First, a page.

There are many advantages to renewing existing concrete surfaces, compared to ripping out the old concrete and re-pouring anew. We talked here about the structural perils of demo-ing residential and commercial pool decks, and that you have a big appetite for risk to do it. Could you even imagine the headache of changing out a worn concrete slab that was built on-top of a commercial parking garage, or that of a cracked walkways in front of a retail stores?
(The time needed for the installation, limited access, noise, dust levels and costs associated with such an adventure make it for many prohibitive.)
Besides these practical hurdles of pouring new concrete, have you ever considered the impact your decision can have on your CO2 footprint?
We did the math, and it doesn’t look pretty when you are a fan of new concrete!
Concrete is a very common building product (in fact it is THE most commonly used building product in the world). Concrete is very strong, but it is also very heavy. Per cubic foot, concrete adds a staggering 150 pounds to the scale.
A key component of any concrete mix is cement, which produces a very high amount of CO2 in manufacturing. Carbon dioxide (CO2) is one of the greenhouse gases that contribute to the warming of the Earth's atmosphere. It is estimated that 180 kg of carbon dioxide emitted during the production of one tonne of concrete. The result is an incredible 1 tonne of CO2 per 200 square feet of new concrete pour, or 6 tonnes of CO2 for an average 1,200 sft pool deck!
Compare this to the average CO2 footprint of a US resident with 16 tonnes CO2, or the CO2 output of a round-trip New York - LA - New York with 1.8 tonnes CO2, or the annual CO2 emissions of an average car at 4.6 tonnes CO2.
So, a simple decision to pour (or not to pour) 1,200 square feet of new concrete on a pool deck can dramatically increase (or decrease) your annual CO2 footprint, not even considering the CO2 emissions caused by a bunch of large trucks hauling away your old concrete. The impact of decisions around commercial properties, such as apartment swimming pools, retail store fronts, etc usually have an even greater impact due to their size!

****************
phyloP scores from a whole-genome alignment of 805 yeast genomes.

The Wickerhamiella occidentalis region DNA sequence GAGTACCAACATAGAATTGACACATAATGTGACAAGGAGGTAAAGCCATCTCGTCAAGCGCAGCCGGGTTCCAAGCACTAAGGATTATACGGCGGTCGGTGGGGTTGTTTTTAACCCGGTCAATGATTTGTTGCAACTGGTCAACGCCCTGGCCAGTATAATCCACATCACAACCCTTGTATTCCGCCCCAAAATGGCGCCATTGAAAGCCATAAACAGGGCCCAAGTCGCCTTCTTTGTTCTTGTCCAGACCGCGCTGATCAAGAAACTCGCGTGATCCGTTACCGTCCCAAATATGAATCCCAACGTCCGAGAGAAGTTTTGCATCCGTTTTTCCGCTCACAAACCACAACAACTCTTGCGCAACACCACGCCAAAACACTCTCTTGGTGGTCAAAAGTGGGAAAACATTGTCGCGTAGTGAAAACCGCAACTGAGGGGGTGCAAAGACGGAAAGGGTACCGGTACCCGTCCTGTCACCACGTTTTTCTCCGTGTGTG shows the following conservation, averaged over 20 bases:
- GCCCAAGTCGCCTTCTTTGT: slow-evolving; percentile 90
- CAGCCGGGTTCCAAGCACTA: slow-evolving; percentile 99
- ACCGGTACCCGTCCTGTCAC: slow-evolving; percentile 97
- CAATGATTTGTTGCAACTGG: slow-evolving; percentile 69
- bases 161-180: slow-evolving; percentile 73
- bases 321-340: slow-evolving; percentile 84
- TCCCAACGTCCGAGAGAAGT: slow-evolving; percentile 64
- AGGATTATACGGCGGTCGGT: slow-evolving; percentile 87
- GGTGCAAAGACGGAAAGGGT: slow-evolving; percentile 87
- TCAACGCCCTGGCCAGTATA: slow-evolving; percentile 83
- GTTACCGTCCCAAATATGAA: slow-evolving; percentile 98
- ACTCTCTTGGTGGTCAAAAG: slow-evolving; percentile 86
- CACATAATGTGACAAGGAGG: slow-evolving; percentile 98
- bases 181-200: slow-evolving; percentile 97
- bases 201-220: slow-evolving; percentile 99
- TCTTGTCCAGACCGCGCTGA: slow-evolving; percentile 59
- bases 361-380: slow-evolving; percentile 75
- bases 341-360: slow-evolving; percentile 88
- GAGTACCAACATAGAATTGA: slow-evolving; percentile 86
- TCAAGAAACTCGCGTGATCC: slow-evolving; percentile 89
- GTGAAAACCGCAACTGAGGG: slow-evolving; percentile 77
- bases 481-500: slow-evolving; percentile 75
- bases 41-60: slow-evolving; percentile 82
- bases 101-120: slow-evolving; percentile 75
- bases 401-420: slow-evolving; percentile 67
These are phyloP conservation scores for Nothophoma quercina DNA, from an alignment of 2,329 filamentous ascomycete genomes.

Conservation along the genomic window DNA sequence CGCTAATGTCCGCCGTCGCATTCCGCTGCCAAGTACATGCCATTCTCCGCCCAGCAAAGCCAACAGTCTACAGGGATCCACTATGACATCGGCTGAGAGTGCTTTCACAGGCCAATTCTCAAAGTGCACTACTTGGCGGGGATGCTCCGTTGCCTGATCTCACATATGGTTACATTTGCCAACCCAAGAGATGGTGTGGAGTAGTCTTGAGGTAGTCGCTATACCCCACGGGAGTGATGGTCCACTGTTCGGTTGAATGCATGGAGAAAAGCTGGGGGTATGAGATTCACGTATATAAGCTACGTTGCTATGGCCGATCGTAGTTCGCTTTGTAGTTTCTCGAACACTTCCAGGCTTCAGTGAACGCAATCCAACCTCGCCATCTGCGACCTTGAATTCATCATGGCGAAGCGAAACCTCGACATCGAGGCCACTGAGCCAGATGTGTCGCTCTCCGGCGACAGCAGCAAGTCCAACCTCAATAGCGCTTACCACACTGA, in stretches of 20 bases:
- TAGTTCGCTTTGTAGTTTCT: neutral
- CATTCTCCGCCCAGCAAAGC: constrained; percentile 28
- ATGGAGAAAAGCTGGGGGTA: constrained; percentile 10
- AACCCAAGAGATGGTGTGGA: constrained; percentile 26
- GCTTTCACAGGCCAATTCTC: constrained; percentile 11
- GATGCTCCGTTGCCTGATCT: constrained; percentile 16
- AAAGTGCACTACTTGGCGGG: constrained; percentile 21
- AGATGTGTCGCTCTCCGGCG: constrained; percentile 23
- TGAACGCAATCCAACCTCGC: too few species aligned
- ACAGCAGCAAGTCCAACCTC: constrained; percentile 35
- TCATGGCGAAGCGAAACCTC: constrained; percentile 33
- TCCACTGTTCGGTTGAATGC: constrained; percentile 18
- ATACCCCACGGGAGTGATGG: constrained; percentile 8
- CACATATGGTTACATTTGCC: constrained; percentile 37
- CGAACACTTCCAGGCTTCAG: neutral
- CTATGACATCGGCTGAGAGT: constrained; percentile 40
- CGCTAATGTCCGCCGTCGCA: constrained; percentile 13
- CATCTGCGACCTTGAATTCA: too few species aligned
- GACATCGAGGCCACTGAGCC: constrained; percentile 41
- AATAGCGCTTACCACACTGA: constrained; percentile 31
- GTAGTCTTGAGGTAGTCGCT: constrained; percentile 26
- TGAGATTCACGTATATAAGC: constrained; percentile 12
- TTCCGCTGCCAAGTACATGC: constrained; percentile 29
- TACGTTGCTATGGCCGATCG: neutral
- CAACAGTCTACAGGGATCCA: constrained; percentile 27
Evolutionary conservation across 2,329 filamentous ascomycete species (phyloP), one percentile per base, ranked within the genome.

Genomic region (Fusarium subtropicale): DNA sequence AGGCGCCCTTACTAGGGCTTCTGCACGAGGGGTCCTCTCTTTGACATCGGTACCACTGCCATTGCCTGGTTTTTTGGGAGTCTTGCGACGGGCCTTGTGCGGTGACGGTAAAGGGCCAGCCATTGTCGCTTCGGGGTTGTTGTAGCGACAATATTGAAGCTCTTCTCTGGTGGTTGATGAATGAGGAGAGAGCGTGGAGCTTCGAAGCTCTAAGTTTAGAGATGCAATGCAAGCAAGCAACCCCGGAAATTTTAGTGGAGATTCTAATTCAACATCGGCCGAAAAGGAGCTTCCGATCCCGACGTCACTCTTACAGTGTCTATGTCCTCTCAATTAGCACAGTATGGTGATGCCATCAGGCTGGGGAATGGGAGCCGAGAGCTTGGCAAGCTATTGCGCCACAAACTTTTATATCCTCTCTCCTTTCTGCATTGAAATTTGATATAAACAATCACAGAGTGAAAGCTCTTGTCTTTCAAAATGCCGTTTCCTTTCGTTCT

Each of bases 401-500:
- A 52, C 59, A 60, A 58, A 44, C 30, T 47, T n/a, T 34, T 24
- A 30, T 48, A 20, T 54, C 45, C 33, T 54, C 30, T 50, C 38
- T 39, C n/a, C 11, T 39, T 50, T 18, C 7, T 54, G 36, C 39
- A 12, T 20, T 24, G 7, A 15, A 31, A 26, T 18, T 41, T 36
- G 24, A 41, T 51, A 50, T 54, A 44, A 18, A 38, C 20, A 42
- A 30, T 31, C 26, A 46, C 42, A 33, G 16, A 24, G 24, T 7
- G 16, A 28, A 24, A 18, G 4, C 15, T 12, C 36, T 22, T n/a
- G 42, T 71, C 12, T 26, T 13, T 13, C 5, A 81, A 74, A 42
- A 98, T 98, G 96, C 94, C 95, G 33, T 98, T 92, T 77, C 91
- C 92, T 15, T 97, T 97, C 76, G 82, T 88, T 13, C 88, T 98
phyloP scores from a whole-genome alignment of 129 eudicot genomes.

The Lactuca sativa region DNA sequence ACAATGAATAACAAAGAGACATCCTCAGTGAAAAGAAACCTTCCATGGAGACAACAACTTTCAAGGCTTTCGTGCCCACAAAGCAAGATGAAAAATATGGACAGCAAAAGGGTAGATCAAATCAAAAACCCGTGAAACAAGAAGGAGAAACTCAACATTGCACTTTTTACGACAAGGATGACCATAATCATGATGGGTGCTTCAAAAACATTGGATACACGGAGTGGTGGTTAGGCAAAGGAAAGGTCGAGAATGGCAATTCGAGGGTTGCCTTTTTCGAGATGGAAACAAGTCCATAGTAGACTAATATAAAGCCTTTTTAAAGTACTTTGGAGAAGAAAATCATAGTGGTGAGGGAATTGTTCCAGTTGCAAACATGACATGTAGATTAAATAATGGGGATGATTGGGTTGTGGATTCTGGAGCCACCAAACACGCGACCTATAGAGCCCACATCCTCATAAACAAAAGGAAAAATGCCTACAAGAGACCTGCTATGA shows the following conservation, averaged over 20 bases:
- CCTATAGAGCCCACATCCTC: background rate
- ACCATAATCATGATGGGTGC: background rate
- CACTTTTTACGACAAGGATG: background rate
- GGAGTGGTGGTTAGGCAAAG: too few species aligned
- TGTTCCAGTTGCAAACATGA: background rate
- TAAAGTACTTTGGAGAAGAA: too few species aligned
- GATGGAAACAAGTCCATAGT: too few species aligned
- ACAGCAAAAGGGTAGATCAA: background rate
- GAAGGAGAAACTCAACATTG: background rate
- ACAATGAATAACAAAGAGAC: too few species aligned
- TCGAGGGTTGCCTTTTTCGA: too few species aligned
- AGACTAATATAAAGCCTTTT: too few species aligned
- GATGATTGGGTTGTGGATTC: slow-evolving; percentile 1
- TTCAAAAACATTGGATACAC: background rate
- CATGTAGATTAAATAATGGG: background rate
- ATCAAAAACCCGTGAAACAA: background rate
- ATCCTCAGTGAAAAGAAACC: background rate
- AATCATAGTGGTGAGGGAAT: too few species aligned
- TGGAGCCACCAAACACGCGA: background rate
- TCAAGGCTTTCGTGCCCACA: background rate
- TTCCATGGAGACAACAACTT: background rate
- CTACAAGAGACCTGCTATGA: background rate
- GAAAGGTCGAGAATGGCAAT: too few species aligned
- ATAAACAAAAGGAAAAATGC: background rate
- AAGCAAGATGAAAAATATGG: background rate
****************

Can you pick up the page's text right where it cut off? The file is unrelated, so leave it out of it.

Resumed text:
Here are the details of our calculations for a residential pool deck of 1,200 sft:
150 lbs/cft at 4” slab thickness = 50 lbs/sft
50 lbs/sft * 1,200 sft = 60,000 lbs
180 kg / 2,000 lbs * 60,000 lbs = 5.4 tonnes CO2 emissions
A commercial slab outside of a retail area, total size 15,000 sft, 4” thick: 67.5 tonnes CO2. Equals CO2 emissions of 14 cars for one year
A pool deck in an multi-family apartment complex, total size 6,000 sft: 27 tonnes CO2. Equals carbon dioxide CO2 emissions of 30 single-passenger flights on United Airlines New York - LA - New York
But, what if you want to replace your old concrete with pavers? Would pavers have a lower CO2 impact than a new concrete slab? Sorry, no such luck. Most pavers are made from concrete, or concrete-like materials that use a large amount of cement, too. Usually, these pavers are molded and colored in a factory to give them the unique look and feel that you may love. However, it's safe to assume that the carbon dioxide footprint of a concrete paver is very similar to that of concrete.
Now you know. If you care about your own, your family’s or your company’s impact on CO2 carbon dioxide emissions, you can make a difference by researching how to renew your existing concrete so you don’t have to pour new or install pavers!